5. Finally, Google empirically loves sites with more internal links. There's a direct correlation between higher numbers of internal links and better Google search results. Now, I'm sure some of that is simple volume; the more web pages you have, the more topics you cover, the more links you can have, and the more your site grows. But some of it is only explained by internal links having value.
Let's dig into how you can use them now that we know how content clusters help.
How to Get Started with Topic Clusters
If you want to use content clustering as a digital marketing strategy, it's pretty easy to start. You're probably most of the way there already, assuming you've put some time and thought into your blog in the first place.
One important note before we begin is that you need to decide how rigorous you want to implement your implementation. The way I see it, you can use three "tiers" of content clustering.
- Tier 1: You have a blog organized by categories, with liberal interlinking and the occasional pillar post. This practice is what I do (for now), and it is perfectly acceptable but perhaps not as optimized as it could be.
- Tier 2: You focus more heavily on the pillar-and-web format. You rigorously create central content pillars and fringe content that associates with those pillars and only those pillars. You have many internal links within those networks, but you don't cross-link your posts. You also don't create SEO content if it doesn't fit into one of your pillars, or you can create a new pillar to grow.
- Tier 3: You go whole-hog and divide your entire site into pillars. This technique is what HubSpot has done when you look at their blog index and see Inbound Marketing/Sales/Service blogs independently on their site. I consider this a little extreme unless you have dozens of writers working for you and can keep each of these blogs constantly updated, but once you're on HubSpot's tier, you can pull it off.
Tier 2 here is probably the sweet spot, and I'm considering doing some shuffling and restructuring to see if I can swing it. We'll see! If you're reading this in the future and my site is organized around central topic pillars, you'll know I pulled it off.
Now, let's look at the actual process for creating content cluster pages.
1. Decide on Pillar Topics
The first thing to do is decide on the topics you want to cover with your pillar content. This process goes back to your keyword research, mainly to the titles you discard as being too broad/general. For example, I might choose "Content Marketing" as a pillar topic. There's no way a simple article on the topic would rank in the SERPs, given the competition. But, if I create a pillar post that's 5,000 words long and 50 supplemental posts that all cover sub-topics to feed value into the pillar, it has a much greater chance, especially over time. It's all glued together, allowing readers to drill deeper into subtopics.
I will not create 50 content marketing posts and publish the whole mess simultaneously. Instead, you publish the pillar and grow it over time; this, like most search engine optimization methods, is a long-term content marketing strategy.
2. Brainstorm Supporting Topics
Once you have your pillar topic decided, you start brainstorming your content ideas. Again, this goes back to keyword research. You start with your specific keywords, then spin it off into sub-topics, then spin off each of those into sub-topics. I like to use a snowflake method to brainstorm ideas as it is, so this is a natural fit.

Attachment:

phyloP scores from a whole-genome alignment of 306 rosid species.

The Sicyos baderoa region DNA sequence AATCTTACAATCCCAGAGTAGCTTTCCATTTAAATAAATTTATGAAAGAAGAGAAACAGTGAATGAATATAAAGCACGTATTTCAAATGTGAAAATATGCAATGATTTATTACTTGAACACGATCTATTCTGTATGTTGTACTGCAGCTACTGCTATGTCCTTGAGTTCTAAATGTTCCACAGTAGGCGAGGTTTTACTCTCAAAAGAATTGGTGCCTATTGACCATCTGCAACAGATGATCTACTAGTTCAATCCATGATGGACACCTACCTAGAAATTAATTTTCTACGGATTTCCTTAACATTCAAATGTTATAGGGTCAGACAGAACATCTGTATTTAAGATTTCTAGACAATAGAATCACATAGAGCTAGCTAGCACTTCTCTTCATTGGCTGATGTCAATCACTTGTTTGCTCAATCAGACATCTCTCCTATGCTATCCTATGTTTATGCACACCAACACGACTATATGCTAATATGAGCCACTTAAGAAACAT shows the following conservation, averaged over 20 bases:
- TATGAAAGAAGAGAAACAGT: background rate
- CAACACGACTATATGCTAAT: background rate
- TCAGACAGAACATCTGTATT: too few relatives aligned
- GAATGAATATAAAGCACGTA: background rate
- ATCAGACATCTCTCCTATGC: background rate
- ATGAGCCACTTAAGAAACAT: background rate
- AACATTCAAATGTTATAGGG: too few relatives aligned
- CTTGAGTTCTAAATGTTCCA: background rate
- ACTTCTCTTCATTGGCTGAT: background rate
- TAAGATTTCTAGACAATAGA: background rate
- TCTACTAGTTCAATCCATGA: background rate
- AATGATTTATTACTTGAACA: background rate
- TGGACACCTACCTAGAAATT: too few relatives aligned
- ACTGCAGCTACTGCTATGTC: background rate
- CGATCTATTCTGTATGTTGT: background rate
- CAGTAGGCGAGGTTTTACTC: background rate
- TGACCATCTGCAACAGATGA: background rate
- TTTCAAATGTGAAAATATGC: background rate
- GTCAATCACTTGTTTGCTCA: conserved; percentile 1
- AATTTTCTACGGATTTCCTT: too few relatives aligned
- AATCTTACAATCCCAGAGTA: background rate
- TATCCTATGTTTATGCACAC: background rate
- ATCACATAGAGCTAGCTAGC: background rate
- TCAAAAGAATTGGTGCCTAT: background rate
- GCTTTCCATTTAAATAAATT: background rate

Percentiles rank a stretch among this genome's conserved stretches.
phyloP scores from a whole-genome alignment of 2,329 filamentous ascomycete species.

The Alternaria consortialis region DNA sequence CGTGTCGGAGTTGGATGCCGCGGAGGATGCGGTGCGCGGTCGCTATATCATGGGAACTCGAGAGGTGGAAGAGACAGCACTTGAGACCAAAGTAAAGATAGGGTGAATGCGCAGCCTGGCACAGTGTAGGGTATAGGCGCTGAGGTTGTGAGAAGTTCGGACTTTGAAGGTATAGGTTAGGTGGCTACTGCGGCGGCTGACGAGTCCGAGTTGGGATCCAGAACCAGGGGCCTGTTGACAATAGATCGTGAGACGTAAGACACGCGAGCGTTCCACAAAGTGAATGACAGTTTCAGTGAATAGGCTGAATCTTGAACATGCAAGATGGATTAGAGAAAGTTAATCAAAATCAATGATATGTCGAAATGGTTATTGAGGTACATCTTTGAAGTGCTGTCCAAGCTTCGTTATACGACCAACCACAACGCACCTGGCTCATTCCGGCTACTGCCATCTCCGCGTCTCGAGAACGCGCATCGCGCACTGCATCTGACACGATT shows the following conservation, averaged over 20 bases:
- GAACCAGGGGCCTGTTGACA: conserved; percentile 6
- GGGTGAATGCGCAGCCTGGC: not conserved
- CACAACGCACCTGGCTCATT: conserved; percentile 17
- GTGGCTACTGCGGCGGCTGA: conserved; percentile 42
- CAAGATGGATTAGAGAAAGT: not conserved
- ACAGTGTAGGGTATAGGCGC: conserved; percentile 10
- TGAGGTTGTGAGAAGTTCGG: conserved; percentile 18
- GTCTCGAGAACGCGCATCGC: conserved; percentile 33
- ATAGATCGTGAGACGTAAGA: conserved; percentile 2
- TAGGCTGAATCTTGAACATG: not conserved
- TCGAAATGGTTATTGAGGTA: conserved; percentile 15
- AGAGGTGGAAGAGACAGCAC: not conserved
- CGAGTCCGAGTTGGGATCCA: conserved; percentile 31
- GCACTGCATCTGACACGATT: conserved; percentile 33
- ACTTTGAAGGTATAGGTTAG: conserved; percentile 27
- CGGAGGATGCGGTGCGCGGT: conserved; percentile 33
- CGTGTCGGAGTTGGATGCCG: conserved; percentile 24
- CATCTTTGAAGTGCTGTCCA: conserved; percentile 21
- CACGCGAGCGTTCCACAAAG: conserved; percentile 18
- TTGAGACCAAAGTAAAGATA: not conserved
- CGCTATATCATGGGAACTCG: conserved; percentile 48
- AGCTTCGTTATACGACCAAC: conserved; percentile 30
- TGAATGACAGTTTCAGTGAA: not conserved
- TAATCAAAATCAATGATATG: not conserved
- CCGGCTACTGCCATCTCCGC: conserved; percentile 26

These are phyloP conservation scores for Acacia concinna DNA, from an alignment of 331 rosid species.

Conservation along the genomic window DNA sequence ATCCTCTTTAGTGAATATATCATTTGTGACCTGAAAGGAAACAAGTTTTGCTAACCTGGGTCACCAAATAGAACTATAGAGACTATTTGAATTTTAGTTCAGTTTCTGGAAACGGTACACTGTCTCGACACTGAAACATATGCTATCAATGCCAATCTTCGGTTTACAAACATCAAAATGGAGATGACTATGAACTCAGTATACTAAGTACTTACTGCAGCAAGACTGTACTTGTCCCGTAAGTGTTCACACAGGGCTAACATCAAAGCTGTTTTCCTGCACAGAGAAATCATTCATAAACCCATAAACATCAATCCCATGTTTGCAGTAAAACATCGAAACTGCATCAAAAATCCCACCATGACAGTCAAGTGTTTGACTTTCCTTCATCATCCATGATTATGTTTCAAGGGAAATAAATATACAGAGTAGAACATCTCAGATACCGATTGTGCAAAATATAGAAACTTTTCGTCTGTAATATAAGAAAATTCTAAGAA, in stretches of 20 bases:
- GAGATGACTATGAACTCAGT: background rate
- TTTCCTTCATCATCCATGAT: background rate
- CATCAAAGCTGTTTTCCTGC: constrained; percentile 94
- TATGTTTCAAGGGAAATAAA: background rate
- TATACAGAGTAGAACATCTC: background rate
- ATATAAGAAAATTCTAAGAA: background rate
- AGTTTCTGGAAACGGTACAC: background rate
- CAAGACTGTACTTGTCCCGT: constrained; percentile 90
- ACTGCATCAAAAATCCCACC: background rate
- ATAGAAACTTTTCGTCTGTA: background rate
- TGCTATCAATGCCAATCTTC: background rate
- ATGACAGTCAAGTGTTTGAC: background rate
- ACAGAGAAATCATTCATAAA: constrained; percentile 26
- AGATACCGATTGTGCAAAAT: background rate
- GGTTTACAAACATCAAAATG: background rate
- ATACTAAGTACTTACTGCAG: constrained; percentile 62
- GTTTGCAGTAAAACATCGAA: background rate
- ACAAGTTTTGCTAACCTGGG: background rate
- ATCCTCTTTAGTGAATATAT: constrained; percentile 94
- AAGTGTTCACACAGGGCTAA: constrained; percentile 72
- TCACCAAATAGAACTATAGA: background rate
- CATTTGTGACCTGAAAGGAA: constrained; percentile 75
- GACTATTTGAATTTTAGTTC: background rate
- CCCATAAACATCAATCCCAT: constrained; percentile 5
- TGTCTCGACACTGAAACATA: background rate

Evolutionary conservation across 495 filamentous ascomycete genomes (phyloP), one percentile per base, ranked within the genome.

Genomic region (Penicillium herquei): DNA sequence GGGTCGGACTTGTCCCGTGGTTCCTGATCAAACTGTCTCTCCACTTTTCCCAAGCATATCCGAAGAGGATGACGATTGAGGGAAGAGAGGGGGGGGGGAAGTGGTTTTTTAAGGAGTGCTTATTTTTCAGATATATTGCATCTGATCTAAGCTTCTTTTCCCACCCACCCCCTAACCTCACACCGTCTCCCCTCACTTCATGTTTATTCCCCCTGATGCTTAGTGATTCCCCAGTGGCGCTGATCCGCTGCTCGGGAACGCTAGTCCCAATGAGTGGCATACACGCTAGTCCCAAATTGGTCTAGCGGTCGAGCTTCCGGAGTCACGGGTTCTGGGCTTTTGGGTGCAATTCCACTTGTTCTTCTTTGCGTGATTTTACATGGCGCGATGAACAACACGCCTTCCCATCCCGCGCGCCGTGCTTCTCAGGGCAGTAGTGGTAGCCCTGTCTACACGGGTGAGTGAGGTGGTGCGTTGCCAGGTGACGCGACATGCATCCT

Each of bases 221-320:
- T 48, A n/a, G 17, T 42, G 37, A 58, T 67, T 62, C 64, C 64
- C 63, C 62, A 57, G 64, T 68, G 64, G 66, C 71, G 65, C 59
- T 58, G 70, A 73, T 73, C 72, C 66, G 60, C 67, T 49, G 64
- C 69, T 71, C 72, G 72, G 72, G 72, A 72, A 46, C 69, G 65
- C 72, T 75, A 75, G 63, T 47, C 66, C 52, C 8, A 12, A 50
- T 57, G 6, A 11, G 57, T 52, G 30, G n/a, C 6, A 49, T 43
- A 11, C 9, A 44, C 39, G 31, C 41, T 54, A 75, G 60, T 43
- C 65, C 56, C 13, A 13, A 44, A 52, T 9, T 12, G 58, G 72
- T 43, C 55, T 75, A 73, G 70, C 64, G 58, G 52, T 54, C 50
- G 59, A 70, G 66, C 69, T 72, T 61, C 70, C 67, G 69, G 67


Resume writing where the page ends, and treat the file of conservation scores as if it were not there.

For example, if Content Marketing is my main topic, I might make Content Creation a sub-topic. Then, I can come up with specific sub-topics worth writing about, like, "How to Optimize Titles", "How Long Posts Should Be", and so on. Each of these ends up a regular post that you link to (and from) the relevant section of the central pillar post.
To be clear here, Content Creation would be a sub-section of the pillar, and all of the sub-topics are mentioned in that section and have their content written about them.
3. Audit and Sort Existing Content
Unless you're doing all of this to start a new blog with a bang, you probably have a wealth of content you've already created. So, do a content audit and sort your existing content. Figure out what pillar it would attach to and what sub-topics it covers.
The chances are that a good portion of the sub-topics you brainstorm have already been covered, and you're off to a good start.
4. Create and Optimize Pillar Posts
Now it's time to create your pillars. Start by creating larger-than-normal in-depth guides. Make sure to include a section for each significant sub-topic and sub-sections for each sub-sub-topic. Ideally, creating this document will be pretty easy because you're generally talking in broad strokes and generalities rather than specifics.
This page is a hub for links as much as it is content in its own right.
5. Create and Interlink Supporting Content
Your pillar should ideally start with a bunch of content already linking back and forth because the rest of your blog has content already on it. So, now you need to get to work filling in the gaps by adding internal links and improving your content. Again, this doesn't need to be done all at once. Each sub-topic you cover is a valuable post in its own right and should get its day in the sun in terms of promotion, link building, and all the rest.
Grow your pillars over time. Keep an eye on them, and when something in your industry changes, make edits and updates as necessary. Eventually, your pillar posts will shine, and your site will grow.
So, is a content cluster strategy worthwhile? I'd say yes, they are, and the reason they aren't prominently known the way other strategies are is that they got renamed as the pillar strategy somewhere along the way. The concepts are still practical to this day.